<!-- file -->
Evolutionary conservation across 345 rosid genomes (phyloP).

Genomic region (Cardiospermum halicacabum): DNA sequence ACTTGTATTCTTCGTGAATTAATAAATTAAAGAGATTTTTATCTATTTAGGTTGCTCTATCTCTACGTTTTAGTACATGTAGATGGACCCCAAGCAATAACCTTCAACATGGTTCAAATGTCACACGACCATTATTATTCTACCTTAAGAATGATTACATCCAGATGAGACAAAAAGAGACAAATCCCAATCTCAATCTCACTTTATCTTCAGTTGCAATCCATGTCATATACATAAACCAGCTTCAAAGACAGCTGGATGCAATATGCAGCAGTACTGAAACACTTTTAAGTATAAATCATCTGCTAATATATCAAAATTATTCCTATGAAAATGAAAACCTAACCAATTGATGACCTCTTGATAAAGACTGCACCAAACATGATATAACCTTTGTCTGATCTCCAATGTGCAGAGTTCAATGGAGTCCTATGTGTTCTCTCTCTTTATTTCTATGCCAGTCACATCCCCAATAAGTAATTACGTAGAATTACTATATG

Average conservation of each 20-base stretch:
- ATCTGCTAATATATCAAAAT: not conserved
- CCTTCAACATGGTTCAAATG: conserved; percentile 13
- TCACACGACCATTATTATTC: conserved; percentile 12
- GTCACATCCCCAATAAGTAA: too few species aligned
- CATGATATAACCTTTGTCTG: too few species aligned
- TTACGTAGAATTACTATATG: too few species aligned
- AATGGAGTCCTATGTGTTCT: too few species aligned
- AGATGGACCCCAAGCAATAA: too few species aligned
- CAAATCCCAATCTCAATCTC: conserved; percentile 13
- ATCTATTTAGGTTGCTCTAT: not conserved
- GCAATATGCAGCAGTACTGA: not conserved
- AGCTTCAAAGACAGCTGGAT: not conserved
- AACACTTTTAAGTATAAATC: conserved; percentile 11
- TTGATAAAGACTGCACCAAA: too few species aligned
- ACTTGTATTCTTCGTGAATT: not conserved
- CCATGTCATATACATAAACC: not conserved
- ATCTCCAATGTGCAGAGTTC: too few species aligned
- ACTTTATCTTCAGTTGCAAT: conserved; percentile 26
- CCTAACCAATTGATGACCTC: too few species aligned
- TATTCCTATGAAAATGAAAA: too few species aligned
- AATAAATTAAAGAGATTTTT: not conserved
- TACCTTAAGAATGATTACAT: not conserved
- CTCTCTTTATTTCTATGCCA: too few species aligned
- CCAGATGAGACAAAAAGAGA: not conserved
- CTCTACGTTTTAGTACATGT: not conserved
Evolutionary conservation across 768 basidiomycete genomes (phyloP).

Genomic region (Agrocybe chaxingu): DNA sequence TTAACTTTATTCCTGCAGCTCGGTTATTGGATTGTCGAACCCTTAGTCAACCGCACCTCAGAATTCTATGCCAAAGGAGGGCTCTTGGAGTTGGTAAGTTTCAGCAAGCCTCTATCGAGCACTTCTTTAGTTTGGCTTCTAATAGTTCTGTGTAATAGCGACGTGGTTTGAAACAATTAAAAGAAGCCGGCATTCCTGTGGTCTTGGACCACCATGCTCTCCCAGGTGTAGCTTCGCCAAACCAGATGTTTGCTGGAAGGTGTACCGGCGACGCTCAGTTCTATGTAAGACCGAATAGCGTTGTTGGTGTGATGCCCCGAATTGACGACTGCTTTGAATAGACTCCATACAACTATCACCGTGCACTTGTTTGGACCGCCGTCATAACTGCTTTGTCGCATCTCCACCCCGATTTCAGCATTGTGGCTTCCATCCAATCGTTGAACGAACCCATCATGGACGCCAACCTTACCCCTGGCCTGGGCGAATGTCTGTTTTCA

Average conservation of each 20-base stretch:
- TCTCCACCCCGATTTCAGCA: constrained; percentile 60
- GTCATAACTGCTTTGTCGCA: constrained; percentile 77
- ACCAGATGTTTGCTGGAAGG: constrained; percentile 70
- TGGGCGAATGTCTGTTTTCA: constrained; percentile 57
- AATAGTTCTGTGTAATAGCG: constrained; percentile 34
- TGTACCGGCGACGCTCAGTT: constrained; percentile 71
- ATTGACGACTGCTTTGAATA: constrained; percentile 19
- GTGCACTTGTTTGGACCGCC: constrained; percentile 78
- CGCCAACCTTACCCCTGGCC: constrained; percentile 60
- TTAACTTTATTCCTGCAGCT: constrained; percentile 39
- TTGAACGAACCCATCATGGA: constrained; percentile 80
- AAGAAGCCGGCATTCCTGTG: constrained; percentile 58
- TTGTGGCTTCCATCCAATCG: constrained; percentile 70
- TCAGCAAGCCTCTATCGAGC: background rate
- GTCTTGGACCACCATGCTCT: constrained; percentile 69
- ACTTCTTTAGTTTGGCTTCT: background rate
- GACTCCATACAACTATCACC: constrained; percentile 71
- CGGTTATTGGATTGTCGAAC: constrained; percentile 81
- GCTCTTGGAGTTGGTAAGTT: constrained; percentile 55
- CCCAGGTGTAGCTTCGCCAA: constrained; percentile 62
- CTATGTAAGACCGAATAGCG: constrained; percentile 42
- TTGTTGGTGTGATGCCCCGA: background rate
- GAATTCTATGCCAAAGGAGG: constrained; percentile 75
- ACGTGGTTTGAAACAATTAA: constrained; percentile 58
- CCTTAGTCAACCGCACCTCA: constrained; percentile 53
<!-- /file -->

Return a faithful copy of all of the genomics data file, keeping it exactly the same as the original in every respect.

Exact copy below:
Evolutionary conservation across 345 rosid genomes (phyloP).

Genomic region (Cardiospermum halicacabum): DNA sequence ACTTGTATTCTTCGTGAATTAATAAATTAAAGAGATTTTTATCTATTTAGGTTGCTCTATCTCTACGTTTTAGTACATGTAGATGGACCCCAAGCAATAACCTTCAACATGGTTCAAATGTCACACGACCATTATTATTCTACCTTAAGAATGATTACATCCAGATGAGACAAAAAGAGACAAATCCCAATCTCAATCTCACTTTATCTTCAGTTGCAATCCATGTCATATACATAAACCAGCTTCAAAGACAGCTGGATGCAATATGCAGCAGTACTGAAACACTTTTAAGTATAAATCATCTGCTAATATATCAAAATTATTCCTATGAAAATGAAAACCTAACCAATTGATGACCTCTTGATAAAGACTGCACCAAACATGATATAACCTTTGTCTGATCTCCAATGTGCAGAGTTCAATGGAGTCCTATGTGTTCTCTCTCTTTATTTCTATGCCAGTCACATCCCCAATAAGTAATTACGTAGAATTACTATATG

Average conservation of each 20-base stretch:
- ATCTGCTAATATATCAAAAT: not conserved
- CCTTCAACATGGTTCAAATG: conserved; percentile 13
- TCACACGACCATTATTATTC: conserved; percentile 12
- GTCACATCCCCAATAAGTAA: too few species aligned
- CATGATATAACCTTTGTCTG: too few species aligned
- TTACGTAGAATTACTATATG: too few species aligned
- AATGGAGTCCTATGTGTTCT: too few species aligned
- AGATGGACCCCAAGCAATAA: too few species aligned
- CAAATCCCAATCTCAATCTC: conserved; percentile 13
- ATCTATTTAGGTTGCTCTAT: not conserved
- GCAATATGCAGCAGTACTGA: not conserved
- AGCTTCAAAGACAGCTGGAT: not conserved
- AACACTTTTAAGTATAAATC: conserved; percentile 11
- TTGATAAAGACTGCACCAAA: too few species aligned
- ACTTGTATTCTTCGTGAATT: not conserved
- CCATGTCATATACATAAACC: not conserved
- ATCTCCAATGTGCAGAGTTC: too few species aligned
- ACTTTATCTTCAGTTGCAAT: conserved; percentile 26
- CCTAACCAATTGATGACCTC: too few species aligned
- TATTCCTATGAAAATGAAAA: too few species aligned
- AATAAATTAAAGAGATTTTT: not conserved
- TACCTTAAGAATGATTACAT: not conserved
- CTCTCTTTATTTCTATGCCA: too few species aligned
- CCAGATGAGACAAAAAGAGA: not conserved
- CTCTACGTTTTAGTACATGT: not conserved
Evolutionary conservation across 768 basidiomycete genomes (phyloP).

Genomic region (Agrocybe chaxingu): DNA sequence TTAACTTTATTCCTGCAGCTCGGTTATTGGATTGTCGAACCCTTAGTCAACCGCACCTCAGAATTCTATGCCAAAGGAGGGCTCTTGGAGTTGGTAAGTTTCAGCAAGCCTCTATCGAGCACTTCTTTAGTTTGGCTTCTAATAGTTCTGTGTAATAGCGACGTGGTTTGAAACAATTAAAAGAAGCCGGCATTCCTGTGGTCTTGGACCACCATGCTCTCCCAGGTGTAGCTTCGCCAAACCAGATGTTTGCTGGAAGGTGTACCGGCGACGCTCAGTTCTATGTAAGACCGAATAGCGTTGTTGGTGTGATGCCCCGAATTGACGACTGCTTTGAATAGACTCCATACAACTATCACCGTGCACTTGTTTGGACCGCCGTCATAACTGCTTTGTCGCATCTCCACCCCGATTTCAGCATTGTGGCTTCCATCCAATCGTTGAACGAACCCATCATGGACGCCAACCTTACCCCTGGCCTGGGCGAATGTCTGTTTTCA

Average conservation of each 20-base stretch:
- TCTCCACCCCGATTTCAGCA: constrained; percentile 60
- GTCATAACTGCTTTGTCGCA: constrained; percentile 77
- ACCAGATGTTTGCTGGAAGG: constrained; percentile 70
- TGGGCGAATGTCTGTTTTCA: constrained; percentile 57
- AATAGTTCTGTGTAATAGCG: constrained; percentile 34
- TGTACCGGCGACGCTCAGTT: constrained; percentile 71
- ATTGACGACTGCTTTGAATA: constrained; percentile 19
- GTGCACTTGTTTGGACCGCC: constrained; percentile 78
- CGCCAACCTTACCCCTGGCC: constrained; percentile 60
- TTAACTTTATTCCTGCAGCT: constrained; percentile 39
- TTGAACGAACCCATCATGGA: constrained; percentile 80
- AAGAAGCCGGCATTCCTGTG: constrained; percentile 58
- TTGTGGCTTCCATCCAATCG: constrained; percentile 70
- TCAGCAAGCCTCTATCGAGC: background rate
- GTCTTGGACCACCATGCTCT: constrained; percentile 69
- ACTTCTTTAGTTTGGCTTCT: background rate
- GACTCCATACAACTATCACC: constrained; percentile 71
- CGGTTATTGGATTGTCGAAC: constrained; percentile 81
- GCTCTTGGAGTTGGTAAGTT: constrained; percentile 55
- CCCAGGTGTAGCTTCGCCAA: constrained; percentile 62
- CTATGTAAGACCGAATAGCG: constrained; percentile 42
- TTGTTGGTGTGATGCCCCGA: background rate
- GAATTCTATGCCAAAGGAGG: constrained; percentile 75
- ACGTGGTTTGAAACAATTAA: constrained; percentile 58
- CCTTAGTCAACCGCACCTCA: constrained; percentile 53